Tuesday, April 6, 2010

Financial Reform

In a discussion of financial reform Paul Krugman divides "those who really do want reform" into two camps:

  • Those seeking to limit "the size and scope" of banks
  • Those seeking to "regulate what banks do, not how big they get"

Krugman's list neglects the biggest and most important camp: those seeking to reduce the size of the demand for credit.

The demand for credit includes not only new uses of credit but also existing credit-in-use, or existing debt. Those of us seeking to reduce the gross accumulation of debt are onto the most essential element of financial reform.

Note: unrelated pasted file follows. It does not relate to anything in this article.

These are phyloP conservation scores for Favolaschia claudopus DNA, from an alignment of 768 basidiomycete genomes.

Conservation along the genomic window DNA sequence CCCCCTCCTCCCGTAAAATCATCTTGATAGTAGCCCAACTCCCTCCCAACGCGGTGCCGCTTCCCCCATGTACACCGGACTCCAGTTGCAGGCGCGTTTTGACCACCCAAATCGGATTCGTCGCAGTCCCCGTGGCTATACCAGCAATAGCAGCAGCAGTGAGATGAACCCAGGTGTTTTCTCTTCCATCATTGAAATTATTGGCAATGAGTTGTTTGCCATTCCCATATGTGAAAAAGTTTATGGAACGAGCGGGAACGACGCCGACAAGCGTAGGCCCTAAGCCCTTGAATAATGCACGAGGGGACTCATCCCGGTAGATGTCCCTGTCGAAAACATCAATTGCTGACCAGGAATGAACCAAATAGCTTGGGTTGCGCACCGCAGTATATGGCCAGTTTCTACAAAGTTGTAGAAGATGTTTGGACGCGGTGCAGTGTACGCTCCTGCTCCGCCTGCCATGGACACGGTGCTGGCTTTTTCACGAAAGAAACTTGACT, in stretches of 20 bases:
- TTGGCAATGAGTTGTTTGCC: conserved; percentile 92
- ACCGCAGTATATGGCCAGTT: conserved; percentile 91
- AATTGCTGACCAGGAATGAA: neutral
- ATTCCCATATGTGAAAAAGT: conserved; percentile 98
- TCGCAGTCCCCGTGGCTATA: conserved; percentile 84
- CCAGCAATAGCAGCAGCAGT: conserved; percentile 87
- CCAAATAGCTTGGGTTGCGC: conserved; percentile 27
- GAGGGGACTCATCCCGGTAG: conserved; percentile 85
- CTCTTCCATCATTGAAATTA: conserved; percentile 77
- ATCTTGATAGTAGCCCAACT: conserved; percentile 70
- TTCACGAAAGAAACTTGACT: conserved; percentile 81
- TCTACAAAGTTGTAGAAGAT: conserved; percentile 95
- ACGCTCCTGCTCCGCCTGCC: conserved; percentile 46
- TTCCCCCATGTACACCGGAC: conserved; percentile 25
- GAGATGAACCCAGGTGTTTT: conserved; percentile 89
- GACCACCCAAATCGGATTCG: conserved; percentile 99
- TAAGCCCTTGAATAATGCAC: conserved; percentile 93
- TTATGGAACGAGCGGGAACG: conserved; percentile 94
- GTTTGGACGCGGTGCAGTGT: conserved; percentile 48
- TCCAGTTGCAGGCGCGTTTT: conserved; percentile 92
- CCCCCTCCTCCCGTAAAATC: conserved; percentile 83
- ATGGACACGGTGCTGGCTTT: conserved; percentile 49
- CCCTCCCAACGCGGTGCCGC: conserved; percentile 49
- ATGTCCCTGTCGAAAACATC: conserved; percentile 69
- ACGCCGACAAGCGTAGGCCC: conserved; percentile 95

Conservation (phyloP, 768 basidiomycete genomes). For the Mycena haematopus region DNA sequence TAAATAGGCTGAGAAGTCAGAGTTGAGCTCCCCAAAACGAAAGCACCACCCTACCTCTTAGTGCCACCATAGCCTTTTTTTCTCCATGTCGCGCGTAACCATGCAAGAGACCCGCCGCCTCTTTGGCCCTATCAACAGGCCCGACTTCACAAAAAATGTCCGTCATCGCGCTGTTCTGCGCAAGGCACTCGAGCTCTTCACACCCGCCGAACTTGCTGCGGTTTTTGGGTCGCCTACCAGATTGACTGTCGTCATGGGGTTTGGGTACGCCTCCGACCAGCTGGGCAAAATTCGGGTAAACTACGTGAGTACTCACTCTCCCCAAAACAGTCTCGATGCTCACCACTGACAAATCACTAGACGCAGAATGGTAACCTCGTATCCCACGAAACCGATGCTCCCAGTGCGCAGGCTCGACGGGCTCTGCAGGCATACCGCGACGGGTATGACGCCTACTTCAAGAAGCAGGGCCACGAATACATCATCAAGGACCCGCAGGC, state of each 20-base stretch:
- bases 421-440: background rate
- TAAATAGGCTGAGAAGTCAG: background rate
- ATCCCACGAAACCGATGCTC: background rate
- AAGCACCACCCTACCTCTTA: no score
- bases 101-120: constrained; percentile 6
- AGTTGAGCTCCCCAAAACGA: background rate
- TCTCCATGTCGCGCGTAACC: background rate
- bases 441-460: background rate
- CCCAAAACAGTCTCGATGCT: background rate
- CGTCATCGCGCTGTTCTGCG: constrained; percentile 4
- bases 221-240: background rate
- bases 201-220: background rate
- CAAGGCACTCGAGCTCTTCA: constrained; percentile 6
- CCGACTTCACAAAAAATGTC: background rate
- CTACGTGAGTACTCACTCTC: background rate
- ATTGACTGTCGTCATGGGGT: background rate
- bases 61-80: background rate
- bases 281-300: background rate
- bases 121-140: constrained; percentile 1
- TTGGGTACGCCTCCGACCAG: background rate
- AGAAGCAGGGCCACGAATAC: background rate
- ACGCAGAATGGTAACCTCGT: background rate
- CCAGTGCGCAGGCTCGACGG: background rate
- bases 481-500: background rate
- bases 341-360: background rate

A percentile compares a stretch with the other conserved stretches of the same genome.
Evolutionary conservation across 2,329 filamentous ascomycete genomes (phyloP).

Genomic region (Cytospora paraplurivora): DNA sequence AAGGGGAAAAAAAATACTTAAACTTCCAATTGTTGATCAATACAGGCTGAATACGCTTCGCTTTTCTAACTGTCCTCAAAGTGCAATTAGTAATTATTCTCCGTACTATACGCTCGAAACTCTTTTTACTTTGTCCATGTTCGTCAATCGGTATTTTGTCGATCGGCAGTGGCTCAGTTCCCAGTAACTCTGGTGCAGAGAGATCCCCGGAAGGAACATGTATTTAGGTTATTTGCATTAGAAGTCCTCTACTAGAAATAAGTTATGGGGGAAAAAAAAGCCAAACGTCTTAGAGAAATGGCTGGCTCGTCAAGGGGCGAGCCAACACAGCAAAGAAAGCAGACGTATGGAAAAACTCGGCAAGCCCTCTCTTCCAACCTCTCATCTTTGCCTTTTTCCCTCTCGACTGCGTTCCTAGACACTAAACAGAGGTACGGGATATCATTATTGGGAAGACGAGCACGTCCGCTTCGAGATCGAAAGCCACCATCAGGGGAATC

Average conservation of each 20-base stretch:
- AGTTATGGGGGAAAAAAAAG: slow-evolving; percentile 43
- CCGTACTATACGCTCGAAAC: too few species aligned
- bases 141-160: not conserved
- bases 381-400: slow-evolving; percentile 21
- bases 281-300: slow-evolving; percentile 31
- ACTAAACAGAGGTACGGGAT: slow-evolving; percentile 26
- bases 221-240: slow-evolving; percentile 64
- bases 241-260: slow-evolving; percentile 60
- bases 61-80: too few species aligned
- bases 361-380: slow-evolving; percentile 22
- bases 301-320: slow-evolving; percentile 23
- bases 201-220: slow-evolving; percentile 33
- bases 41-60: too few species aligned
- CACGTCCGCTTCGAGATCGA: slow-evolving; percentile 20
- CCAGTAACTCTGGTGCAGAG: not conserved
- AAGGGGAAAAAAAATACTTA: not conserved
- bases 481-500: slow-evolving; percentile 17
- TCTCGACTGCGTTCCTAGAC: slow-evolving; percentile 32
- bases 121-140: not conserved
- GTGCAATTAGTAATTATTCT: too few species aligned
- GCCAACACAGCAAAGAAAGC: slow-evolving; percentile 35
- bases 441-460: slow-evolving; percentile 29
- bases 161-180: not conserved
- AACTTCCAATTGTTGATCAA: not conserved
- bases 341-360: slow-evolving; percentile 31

As for myself, I favor all three elements:

1. Limit the size of banks -- not by regulation, but by eliminating the advantage of bigness from the existing tax structure.

2. Limit the scope of banks, or what they can do, essentially by reinstating regulations that were set up after the Great Depression, but which were removed after economic growth slowed in the 1970s.

3. Limit the demand for credit by setting up tax incentives to accelerate the repayment of debt. By reducing the total demand for credit, we reduce the need for finance in our economy, reducing the factor cost of money and freeing up profit and income for the productive sector.

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